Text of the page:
Fluid friendships: Is it just me?

Yes, Virginia, friendships are dynamic and change over time.

Posted Feb 17, 2011


Dear Irene,

I am in my late 50s and feel discouraged to discover that all of my friendships seem so fluid. I've had very good friends during all the phases of my life -- high school, college, work ---but after awhile as circumstances change (such as leaving school, moving away, job changes, marriage, etc.) friends that I have wanted to keep and to stay "in touch" with have drifted away.

On my end I have tried to phone, send e-mails, and suggest get-togethers, but each and every time the relationship fades and then disappears. I am wondering if this is a usual pattern with most folks, or am I the exception? I've done lots of soul-searching to see if I am the problem, however I don't believe this is true.

I've always been a good friend---considerate and caring. I look around and see others who have tons of issues/problems and they often do not treat friends well, and yet they are still close friends in spite of it and have been for years. I just want to know how many women out there have "staying power" with their friends, or do friendships come and go as has been my experience. Is it me?




Dear Virginia,

Yes, Virginia, friendships are dynamic and change over time. You aren't alone! Your question was one of the reasons I decided to write my book, Best Friends Forever: Surviving a Breakup with Your Best Friend. I was interested in seeing how my friendship history compared to those of other women and how friendships differ for different people.

After conducting interviews and reviewing relevant research, I found that contrary to the myth, the large majority of friendships---even very good ones---fall apart over time. People change and their lives diverge in different directions. Many women are reluctant to talk about these breakups because they worry that their families, the men in their lives, and their other friends will judge them harshly for having lost a friend. I applaud you for speaking up and asking the question. While some people have friendships that run very long and deep, they are the exceptions rather than the rule.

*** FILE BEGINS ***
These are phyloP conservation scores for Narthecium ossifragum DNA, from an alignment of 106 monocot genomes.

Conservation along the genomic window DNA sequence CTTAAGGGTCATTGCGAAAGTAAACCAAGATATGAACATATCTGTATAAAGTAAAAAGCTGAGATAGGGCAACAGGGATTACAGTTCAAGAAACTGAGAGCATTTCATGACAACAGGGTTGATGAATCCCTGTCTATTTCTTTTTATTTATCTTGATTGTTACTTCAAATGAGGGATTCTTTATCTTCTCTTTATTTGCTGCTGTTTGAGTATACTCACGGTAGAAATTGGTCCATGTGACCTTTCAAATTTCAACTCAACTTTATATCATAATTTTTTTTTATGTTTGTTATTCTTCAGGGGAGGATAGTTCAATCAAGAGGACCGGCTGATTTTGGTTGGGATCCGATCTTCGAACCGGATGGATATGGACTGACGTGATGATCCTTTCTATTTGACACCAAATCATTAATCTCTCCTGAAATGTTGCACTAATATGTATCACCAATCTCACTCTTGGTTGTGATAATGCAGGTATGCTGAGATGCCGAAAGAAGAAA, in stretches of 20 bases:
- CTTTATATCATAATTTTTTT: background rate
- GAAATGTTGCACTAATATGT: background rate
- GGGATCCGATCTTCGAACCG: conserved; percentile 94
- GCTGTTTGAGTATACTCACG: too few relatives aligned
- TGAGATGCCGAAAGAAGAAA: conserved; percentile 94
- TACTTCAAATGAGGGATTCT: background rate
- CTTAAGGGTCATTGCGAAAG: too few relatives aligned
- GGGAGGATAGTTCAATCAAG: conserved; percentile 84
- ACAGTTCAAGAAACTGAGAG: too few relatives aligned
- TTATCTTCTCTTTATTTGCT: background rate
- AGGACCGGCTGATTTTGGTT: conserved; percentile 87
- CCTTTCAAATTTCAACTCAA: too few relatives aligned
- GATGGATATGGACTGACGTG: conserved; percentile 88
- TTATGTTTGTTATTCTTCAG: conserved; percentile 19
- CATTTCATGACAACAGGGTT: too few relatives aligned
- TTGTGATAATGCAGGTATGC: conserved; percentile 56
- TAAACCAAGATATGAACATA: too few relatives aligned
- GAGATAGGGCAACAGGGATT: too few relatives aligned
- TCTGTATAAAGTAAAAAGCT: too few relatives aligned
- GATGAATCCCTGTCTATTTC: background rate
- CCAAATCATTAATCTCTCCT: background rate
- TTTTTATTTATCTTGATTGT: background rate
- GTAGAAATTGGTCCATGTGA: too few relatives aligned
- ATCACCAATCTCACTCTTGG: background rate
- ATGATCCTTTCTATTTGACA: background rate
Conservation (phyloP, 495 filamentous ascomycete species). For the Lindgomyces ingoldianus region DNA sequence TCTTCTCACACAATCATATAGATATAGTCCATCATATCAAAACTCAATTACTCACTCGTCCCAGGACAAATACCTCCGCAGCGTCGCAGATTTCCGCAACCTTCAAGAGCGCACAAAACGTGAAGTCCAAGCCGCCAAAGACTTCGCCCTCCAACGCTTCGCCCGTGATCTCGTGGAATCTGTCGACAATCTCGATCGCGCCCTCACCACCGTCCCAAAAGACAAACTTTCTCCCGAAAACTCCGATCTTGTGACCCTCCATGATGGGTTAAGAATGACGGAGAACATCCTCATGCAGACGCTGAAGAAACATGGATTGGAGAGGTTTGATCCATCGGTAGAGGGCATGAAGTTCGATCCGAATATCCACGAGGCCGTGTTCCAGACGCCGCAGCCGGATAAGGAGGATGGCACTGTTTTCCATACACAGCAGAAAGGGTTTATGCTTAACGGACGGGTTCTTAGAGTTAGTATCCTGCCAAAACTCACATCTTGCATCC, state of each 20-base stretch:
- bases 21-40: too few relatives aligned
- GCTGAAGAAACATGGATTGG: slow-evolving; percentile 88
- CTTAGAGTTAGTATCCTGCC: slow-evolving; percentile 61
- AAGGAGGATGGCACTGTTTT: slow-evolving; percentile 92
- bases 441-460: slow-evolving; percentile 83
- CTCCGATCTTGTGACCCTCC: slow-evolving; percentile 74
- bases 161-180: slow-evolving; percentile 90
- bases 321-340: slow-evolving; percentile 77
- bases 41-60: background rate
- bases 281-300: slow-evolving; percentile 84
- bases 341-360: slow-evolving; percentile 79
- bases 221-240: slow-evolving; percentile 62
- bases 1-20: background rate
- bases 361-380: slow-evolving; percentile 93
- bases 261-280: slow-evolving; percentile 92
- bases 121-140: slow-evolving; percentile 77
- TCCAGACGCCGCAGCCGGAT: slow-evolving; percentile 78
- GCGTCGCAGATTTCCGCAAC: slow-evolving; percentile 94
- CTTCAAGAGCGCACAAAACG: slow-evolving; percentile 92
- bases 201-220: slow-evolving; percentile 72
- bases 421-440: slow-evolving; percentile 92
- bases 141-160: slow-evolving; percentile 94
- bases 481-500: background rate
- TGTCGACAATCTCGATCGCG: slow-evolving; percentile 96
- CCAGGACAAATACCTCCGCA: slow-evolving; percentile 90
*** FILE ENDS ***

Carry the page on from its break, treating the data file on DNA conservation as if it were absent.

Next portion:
When friends drift away, it leaves a terrible void that results in soul searching and questioning. However, it may be that your friends' lives have changed more than yours.

Even friendships that fade away remain important to us. They help define the person we are today. The friends who helped get you through the first years as a mom or the first years in a new job were important then and their influence still remains. Close friends understand us, make us laugh, and sustain us through the bleakest of times. The fact that circumstances and/or people change doesn't minimize the many blessings those relationships provide.

You mention friendships of long-standing duration amongst people who seem not to care about each other. These friendships may be qualitatively differently than they appear from the outside or that you would want for yourself.

Meaningful friendships need to be nurtured, both old ones and new ones. If you're feeling a friendship deficit right now, it means that it's time to think about making new friends.

Hope this helps.



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About the Author

Irene S. Levine, Ph.D.

Irene S. Levine, Ph.D., is a psychologist and professor of psychiatry at the NYU School of Medicine. Her latest book is Best Friends Forever: Surviving a Breakup With Your Best Friend.

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